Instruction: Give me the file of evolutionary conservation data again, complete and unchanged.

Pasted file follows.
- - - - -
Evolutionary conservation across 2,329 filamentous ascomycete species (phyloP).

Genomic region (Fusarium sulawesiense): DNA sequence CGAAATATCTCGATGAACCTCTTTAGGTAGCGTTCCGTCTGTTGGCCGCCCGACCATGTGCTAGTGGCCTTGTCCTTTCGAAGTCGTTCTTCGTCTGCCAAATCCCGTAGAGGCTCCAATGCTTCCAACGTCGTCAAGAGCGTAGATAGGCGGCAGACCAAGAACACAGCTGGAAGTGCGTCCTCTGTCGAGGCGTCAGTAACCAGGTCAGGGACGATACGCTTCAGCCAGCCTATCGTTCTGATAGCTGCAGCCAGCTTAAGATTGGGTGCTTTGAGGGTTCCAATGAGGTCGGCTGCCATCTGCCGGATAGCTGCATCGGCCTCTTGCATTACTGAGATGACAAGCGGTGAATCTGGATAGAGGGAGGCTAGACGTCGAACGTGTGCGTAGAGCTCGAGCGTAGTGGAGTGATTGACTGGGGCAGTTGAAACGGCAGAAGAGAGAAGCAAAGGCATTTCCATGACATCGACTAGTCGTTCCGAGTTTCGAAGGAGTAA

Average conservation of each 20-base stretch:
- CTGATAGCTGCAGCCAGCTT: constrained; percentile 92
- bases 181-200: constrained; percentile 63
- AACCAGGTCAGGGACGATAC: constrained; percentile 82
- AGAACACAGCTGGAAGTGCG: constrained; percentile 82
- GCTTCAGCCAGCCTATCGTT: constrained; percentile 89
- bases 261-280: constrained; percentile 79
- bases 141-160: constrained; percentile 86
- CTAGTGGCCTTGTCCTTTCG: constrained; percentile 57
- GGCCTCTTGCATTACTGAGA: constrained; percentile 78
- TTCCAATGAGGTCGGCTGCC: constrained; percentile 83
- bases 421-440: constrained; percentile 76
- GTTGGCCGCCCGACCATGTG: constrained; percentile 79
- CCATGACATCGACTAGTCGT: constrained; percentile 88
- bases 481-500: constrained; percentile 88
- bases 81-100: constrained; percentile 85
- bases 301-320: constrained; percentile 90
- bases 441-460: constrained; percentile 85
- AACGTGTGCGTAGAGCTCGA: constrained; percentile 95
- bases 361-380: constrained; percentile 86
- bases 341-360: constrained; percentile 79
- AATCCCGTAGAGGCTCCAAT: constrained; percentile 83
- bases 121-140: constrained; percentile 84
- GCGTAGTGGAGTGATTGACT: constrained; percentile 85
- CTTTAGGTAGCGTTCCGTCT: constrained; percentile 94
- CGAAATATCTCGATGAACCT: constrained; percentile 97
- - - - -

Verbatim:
Evolutionary conservation across 2,329 filamentous ascomycete species (phyloP).

Genomic region (Fusarium sulawesiense): DNA sequence CGAAATATCTCGATGAACCTCTTTAGGTAGCGTTCCGTCTGTTGGCCGCCCGACCATGTGCTAGTGGCCTTGTCCTTTCGAAGTCGTTCTTCGTCTGCCAAATCCCGTAGAGGCTCCAATGCTTCCAACGTCGTCAAGAGCGTAGATAGGCGGCAGACCAAGAACACAGCTGGAAGTGCGTCCTCTGTCGAGGCGTCAGTAACCAGGTCAGGGACGATACGCTTCAGCCAGCCTATCGTTCTGATAGCTGCAGCCAGCTTAAGATTGGGTGCTTTGAGGGTTCCAATGAGGTCGGCTGCCATCTGCCGGATAGCTGCATCGGCCTCTTGCATTACTGAGATGACAAGCGGTGAATCTGGATAGAGGGAGGCTAGACGTCGAACGTGTGCGTAGAGCTCGAGCGTAGTGGAGTGATTGACTGGGGCAGTTGAAACGGCAGAAGAGAGAAGCAAAGGCATTTCCATGACATCGACTAGTCGTTCCGAGTTTCGAAGGAGTAA

Average conservation of each 20-base stretch:
- CTGATAGCTGCAGCCAGCTT: constrained; percentile 92
- bases 181-200: constrained; percentile 63
- AACCAGGTCAGGGACGATAC: constrained; percentile 82
- AGAACACAGCTGGAAGTGCG: constrained; percentile 82
- GCTTCAGCCAGCCTATCGTT: constrained; percentile 89
- bases 261-280: constrained; percentile 79
- bases 141-160: constrained; percentile 86
- CTAGTGGCCTTGTCCTTTCG: constrained; percentile 57
- GGCCTCTTGCATTACTGAGA: constrained; percentile 78
- TTCCAATGAGGTCGGCTGCC: constrained; percentile 83
- bases 421-440: constrained; percentile 76
- GTTGGCCGCCCGACCATGTG: constrained; percentile 79
- CCATGACATCGACTAGTCGT: constrained; percentile 88
- bases 481-500: constrained; percentile 88
- bases 81-100: constrained; percentile 85
- bases 301-320: constrained; percentile 90
- bases 441-460: constrained; percentile 85
- AACGTGTGCGTAGAGCTCGA: constrained; percentile 95
- bases 361-380: constrained; percentile 86
- bases 341-360: constrained; percentile 79
- AATCCCGTAGAGGCTCCAAT: constrained; percentile 83
- bases 121-140: constrained; percentile 84
- GCGTAGTGGAGTGATTGACT: constrained; percentile 85
- CTTTAGGTAGCGTTCCGTCT: constrained; percentile 94
- CGAAATATCTCGATGAACCT: constrained; percentile 97